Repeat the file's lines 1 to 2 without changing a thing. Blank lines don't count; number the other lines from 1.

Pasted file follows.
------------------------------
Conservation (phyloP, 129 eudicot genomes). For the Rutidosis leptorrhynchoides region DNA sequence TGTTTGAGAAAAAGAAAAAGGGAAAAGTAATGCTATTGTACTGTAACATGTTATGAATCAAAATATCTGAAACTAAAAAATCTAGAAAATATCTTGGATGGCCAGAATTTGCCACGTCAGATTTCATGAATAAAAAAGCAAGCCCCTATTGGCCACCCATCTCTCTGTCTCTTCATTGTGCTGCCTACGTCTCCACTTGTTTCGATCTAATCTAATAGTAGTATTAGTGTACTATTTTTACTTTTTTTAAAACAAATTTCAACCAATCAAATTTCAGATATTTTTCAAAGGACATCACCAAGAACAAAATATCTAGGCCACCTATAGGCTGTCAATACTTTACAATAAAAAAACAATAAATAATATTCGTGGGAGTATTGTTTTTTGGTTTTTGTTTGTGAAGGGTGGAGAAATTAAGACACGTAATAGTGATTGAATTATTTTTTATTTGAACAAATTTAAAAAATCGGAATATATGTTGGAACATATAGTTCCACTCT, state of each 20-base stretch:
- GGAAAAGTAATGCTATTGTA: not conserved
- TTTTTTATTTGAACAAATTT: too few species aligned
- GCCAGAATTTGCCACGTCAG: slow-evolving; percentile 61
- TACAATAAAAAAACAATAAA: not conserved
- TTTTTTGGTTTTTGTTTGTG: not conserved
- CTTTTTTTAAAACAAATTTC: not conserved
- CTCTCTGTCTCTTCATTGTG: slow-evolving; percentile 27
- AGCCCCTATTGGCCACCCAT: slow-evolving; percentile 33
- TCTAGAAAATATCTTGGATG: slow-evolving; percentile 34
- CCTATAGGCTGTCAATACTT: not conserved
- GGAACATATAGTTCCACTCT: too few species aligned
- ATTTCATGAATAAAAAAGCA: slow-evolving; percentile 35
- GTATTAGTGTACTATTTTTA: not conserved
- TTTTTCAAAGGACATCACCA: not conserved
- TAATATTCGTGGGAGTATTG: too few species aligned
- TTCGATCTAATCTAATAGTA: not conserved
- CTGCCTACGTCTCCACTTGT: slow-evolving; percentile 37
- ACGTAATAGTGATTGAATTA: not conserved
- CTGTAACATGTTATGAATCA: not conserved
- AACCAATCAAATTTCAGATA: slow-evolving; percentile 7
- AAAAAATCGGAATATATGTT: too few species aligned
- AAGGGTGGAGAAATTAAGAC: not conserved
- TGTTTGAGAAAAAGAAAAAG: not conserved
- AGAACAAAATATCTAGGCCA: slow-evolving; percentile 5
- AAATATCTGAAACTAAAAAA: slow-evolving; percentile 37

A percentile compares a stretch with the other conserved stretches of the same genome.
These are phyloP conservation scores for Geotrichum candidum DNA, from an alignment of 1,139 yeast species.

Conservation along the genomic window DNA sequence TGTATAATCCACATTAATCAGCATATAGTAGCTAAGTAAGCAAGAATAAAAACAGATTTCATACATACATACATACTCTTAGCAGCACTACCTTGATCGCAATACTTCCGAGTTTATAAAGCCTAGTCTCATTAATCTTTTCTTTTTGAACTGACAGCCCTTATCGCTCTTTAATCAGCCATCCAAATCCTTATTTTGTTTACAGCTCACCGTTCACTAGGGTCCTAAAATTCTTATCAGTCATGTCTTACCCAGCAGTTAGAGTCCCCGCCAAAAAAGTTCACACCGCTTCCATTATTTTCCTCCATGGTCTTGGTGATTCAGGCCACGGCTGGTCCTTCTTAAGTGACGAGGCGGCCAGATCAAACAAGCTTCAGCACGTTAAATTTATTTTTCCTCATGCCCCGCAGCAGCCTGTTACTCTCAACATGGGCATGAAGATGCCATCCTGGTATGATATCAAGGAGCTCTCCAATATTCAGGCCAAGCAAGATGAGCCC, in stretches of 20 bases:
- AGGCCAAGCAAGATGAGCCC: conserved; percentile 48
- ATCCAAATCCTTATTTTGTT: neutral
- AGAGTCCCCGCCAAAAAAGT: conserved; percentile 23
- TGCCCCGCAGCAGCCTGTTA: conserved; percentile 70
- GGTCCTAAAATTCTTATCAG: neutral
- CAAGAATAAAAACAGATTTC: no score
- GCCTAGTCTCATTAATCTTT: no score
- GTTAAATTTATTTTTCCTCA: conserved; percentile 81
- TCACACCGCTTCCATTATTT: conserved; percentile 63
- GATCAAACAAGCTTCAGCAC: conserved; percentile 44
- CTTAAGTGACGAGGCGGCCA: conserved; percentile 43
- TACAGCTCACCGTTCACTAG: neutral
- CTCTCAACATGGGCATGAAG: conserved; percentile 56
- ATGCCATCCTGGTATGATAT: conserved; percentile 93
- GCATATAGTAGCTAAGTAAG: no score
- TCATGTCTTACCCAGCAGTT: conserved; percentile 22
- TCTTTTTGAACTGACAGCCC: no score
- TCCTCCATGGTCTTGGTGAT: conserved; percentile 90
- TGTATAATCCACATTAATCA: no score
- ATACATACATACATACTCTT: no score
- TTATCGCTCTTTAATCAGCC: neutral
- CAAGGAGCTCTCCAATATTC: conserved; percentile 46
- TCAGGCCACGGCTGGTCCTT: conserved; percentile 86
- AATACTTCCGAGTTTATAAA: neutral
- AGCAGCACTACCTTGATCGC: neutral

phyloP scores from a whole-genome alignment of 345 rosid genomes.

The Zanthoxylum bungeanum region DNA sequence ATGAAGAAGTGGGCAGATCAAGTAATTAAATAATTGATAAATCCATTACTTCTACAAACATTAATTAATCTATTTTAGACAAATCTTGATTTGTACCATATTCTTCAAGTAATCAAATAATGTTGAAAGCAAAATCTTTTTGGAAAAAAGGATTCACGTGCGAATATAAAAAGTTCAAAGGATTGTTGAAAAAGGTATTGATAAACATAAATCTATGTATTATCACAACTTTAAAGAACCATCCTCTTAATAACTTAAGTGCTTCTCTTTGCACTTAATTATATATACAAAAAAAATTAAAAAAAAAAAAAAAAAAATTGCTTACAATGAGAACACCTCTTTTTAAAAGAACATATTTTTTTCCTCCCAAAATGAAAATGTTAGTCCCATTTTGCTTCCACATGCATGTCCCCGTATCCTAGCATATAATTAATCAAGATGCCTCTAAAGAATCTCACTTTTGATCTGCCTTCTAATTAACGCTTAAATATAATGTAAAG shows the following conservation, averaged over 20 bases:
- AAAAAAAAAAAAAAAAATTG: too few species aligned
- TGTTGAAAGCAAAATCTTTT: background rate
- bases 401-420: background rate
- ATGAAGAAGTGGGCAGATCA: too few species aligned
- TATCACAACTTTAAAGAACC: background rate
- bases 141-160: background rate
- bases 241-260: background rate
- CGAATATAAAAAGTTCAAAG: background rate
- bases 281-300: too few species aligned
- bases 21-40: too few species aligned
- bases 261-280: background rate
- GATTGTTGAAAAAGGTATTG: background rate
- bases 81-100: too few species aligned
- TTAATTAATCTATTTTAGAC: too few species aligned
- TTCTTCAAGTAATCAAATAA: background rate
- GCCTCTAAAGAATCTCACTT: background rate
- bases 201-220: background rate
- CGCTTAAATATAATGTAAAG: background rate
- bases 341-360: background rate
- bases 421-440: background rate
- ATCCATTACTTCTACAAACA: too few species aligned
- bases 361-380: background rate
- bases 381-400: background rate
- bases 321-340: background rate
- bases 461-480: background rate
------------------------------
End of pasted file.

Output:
Conservation (phyloP, 129 eudicot genomes). For the Rutidosis leptorrhynchoides region DNA sequence TGTTTGAGAAAAAGAAAAAGGGAAAAGTAATGCTATTGTACTGTAACATGTTATGAATCAAAATATCTGAAACTAAAAAATCTAGAAAATATCTTGGATGGCCAGAATTTGCCACGTCAGATTTCATGAATAAAAAAGCAAGCCCCTATTGGCCACCCATCTCTCTGTCTCTTCATTGTGCTGCCTACGTCTCCACTTGTTTCGATCTAATCTAATAGTAGTATTAGTGTACTATTTTTACTTTTTTTAAAACAAATTTCAACCAATCAAATTTCAGATATTTTTCAAAGGACATCACCAAGAACAAAATATCTAGGCCACCTATAGGCTGTCAATACTTTACAATAAAAAAACAATAAATAATATTCGTGGGAGTATTGTTTTTTGGTTTTTGTTTGTGAAGGGTGGAGAAATTAAGACACGTAATAGTGATTGAATTATTTTTTATTTGAACAAATTTAAAAAATCGGAATATATGTTGGAACATATAGTTCCACTCT, state of each 20-base stretch:
- GGAAAAGTAATGCTATTGTA: not conserved